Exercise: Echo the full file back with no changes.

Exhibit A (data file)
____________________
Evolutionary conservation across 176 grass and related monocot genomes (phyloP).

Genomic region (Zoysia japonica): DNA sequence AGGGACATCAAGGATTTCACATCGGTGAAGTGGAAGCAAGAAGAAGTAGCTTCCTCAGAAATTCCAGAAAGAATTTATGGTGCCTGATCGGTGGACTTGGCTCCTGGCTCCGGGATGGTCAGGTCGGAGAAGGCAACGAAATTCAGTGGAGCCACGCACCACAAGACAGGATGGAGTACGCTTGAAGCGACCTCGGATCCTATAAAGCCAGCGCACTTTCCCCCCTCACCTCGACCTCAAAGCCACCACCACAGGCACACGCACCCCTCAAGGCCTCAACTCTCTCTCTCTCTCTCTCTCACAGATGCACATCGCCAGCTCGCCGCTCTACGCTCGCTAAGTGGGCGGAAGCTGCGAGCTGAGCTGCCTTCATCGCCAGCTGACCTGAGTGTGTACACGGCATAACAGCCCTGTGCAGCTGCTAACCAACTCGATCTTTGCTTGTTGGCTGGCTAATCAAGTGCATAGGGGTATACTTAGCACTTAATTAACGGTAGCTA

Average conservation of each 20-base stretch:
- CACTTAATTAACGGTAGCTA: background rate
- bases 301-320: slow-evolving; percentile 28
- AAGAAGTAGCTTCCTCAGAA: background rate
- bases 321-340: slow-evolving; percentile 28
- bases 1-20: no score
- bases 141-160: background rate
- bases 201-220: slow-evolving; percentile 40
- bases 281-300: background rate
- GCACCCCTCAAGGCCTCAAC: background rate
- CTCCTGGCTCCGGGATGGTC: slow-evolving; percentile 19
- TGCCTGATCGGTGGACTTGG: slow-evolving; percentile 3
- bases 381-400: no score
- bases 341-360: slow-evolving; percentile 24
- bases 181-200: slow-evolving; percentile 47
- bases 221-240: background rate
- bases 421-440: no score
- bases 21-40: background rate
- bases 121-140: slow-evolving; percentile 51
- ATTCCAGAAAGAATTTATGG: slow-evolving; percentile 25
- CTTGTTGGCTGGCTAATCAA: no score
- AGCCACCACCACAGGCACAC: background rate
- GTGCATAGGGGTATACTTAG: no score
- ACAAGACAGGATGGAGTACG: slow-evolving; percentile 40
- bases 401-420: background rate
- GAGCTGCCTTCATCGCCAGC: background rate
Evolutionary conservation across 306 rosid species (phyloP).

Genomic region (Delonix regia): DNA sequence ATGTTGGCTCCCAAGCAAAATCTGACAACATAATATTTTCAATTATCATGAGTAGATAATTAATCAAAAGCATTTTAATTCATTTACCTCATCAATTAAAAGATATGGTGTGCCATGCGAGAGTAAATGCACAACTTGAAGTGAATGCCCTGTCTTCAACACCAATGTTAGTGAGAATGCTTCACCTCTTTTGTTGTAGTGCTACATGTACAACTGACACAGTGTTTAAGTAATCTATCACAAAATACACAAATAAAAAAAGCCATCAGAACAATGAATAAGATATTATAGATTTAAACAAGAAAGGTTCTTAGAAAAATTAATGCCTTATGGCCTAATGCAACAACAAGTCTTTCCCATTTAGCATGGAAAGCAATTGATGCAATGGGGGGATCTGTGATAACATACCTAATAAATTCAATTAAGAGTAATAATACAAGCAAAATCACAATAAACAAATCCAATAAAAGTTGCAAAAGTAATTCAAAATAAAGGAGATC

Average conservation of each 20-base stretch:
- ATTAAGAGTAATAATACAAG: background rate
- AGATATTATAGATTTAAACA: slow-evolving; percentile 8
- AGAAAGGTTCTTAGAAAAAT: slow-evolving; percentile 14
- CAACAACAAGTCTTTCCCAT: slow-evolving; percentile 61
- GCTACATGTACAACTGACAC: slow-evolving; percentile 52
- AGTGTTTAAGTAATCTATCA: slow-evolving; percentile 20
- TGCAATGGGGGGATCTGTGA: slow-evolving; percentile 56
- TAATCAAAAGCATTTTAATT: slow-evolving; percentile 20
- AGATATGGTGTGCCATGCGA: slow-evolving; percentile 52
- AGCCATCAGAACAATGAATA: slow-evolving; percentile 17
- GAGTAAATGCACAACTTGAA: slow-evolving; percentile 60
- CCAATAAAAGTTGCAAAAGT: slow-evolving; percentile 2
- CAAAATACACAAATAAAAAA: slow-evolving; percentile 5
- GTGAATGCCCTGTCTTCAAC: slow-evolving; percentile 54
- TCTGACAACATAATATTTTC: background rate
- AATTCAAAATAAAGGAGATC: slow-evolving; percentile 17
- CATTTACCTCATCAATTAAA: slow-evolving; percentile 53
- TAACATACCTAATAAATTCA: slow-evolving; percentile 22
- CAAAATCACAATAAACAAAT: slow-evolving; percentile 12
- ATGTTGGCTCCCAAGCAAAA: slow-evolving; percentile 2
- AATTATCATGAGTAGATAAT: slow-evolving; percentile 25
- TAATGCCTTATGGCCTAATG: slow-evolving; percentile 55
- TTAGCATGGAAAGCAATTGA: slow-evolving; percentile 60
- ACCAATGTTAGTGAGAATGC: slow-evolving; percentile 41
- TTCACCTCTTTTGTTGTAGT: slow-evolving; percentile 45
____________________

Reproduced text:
Evolutionary conservation across 176 grass and related monocot genomes (phyloP).

Genomic region (Zoysia japonica): DNA sequence AGGGACATCAAGGATTTCACATCGGTGAAGTGGAAGCAAGAAGAAGTAGCTTCCTCAGAAATTCCAGAAAGAATTTATGGTGCCTGATCGGTGGACTTGGCTCCTGGCTCCGGGATGGTCAGGTCGGAGAAGGCAACGAAATTCAGTGGAGCCACGCACCACAAGACAGGATGGAGTACGCTTGAAGCGACCTCGGATCCTATAAAGCCAGCGCACTTTCCCCCCTCACCTCGACCTCAAAGCCACCACCACAGGCACACGCACCCCTCAAGGCCTCAACTCTCTCTCTCTCTCTCTCTCACAGATGCACATCGCCAGCTCGCCGCTCTACGCTCGCTAAGTGGGCGGAAGCTGCGAGCTGAGCTGCCTTCATCGCCAGCTGACCTGAGTGTGTACACGGCATAACAGCCCTGTGCAGCTGCTAACCAACTCGATCTTTGCTTGTTGGCTGGCTAATCAAGTGCATAGGGGTATACTTAGCACTTAATTAACGGTAGCTA

Average conservation of each 20-base stretch:
- CACTTAATTAACGGTAGCTA: background rate
- bases 301-320: slow-evolving; percentile 28
- AAGAAGTAGCTTCCTCAGAA: background rate
- bases 321-340: slow-evolving; percentile 28
- bases 1-20: no score
- bases 141-160: background rate
- bases 201-220: slow-evolving; percentile 40
- bases 281-300: background rate
- GCACCCCTCAAGGCCTCAAC: background rate
- CTCCTGGCTCCGGGATGGTC: slow-evolving; percentile 19
- TGCCTGATCGGTGGACTTGG: slow-evolving; percentile 3
- bases 381-400: no score
- bases 341-360: slow-evolving; percentile 24
- bases 181-200: slow-evolving; percentile 47
- bases 221-240: background rate
- bases 421-440: no score
- bases 21-40: background rate
- bases 121-140: slow-evolving; percentile 51
- ATTCCAGAAAGAATTTATGG: slow-evolving; percentile 25
- CTTGTTGGCTGGCTAATCAA: no score
- AGCCACCACCACAGGCACAC: background rate
- GTGCATAGGGGTATACTTAG: no score
- ACAAGACAGGATGGAGTACG: slow-evolving; percentile 40
- bases 401-420: background rate
- GAGCTGCCTTCATCGCCAGC: background rate
Evolutionary conservation across 306 rosid species (phyloP).

Genomic region (Delonix regia): DNA sequence ATGTTGGCTCCCAAGCAAAATCTGACAACATAATATTTTCAATTATCATGAGTAGATAATTAATCAAAAGCATTTTAATTCATTTACCTCATCAATTAAAAGATATGGTGTGCCATGCGAGAGTAAATGCACAACTTGAAGTGAATGCCCTGTCTTCAACACCAATGTTAGTGAGAATGCTTCACCTCTTTTGTTGTAGTGCTACATGTACAACTGACACAGTGTTTAAGTAATCTATCACAAAATACACAAATAAAAAAAGCCATCAGAACAATGAATAAGATATTATAGATTTAAACAAGAAAGGTTCTTAGAAAAATTAATGCCTTATGGCCTAATGCAACAACAAGTCTTTCCCATTTAGCATGGAAAGCAATTGATGCAATGGGGGGATCTGTGATAACATACCTAATAAATTCAATTAAGAGTAATAATACAAGCAAAATCACAATAAACAAATCCAATAAAAGTTGCAAAAGTAATTCAAAATAAAGGAGATC

Average conservation of each 20-base stretch:
- ATTAAGAGTAATAATACAAG: background rate
- AGATATTATAGATTTAAACA: slow-evolving; percentile 8
- AGAAAGGTTCTTAGAAAAAT: slow-evolving; percentile 14
- CAACAACAAGTCTTTCCCAT: slow-evolving; percentile 61
- GCTACATGTACAACTGACAC: slow-evolving; percentile 52
- AGTGTTTAAGTAATCTATCA: slow-evolving; percentile 20
- TGCAATGGGGGGATCTGTGA: slow-evolving; percentile 56
- TAATCAAAAGCATTTTAATT: slow-evolving; percentile 20
- AGATATGGTGTGCCATGCGA: slow-evolving; percentile 52
- AGCCATCAGAACAATGAATA: slow-evolving; percentile 17
- GAGTAAATGCACAACTTGAA: slow-evolving; percentile 60
- CCAATAAAAGTTGCAAAAGT: slow-evolving; percentile 2
- CAAAATACACAAATAAAAAA: slow-evolving; percentile 5
- GTGAATGCCCTGTCTTCAAC: slow-evolving; percentile 54
- TCTGACAACATAATATTTTC: background rate
- AATTCAAAATAAAGGAGATC: slow-evolving; percentile 17
- CATTTACCTCATCAATTAAA: slow-evolving; percentile 53
- TAACATACCTAATAAATTCA: slow-evolving; percentile 22
- CAAAATCACAATAAACAAAT: slow-evolving; percentile 12
- ATGTTGGCTCCCAAGCAAAA: slow-evolving; percentile 2
- AATTATCATGAGTAGATAAT: slow-evolving; percentile 25
- TAATGCCTTATGGCCTAATG: slow-evolving; percentile 55
- TTAGCATGGAAAGCAATTGA: slow-evolving; percentile 60
- ACCAATGTTAGTGAGAATGC: slow-evolving; percentile 41
- TTCACCTCTTTTGTTGTAGT: slow-evolving; percentile 45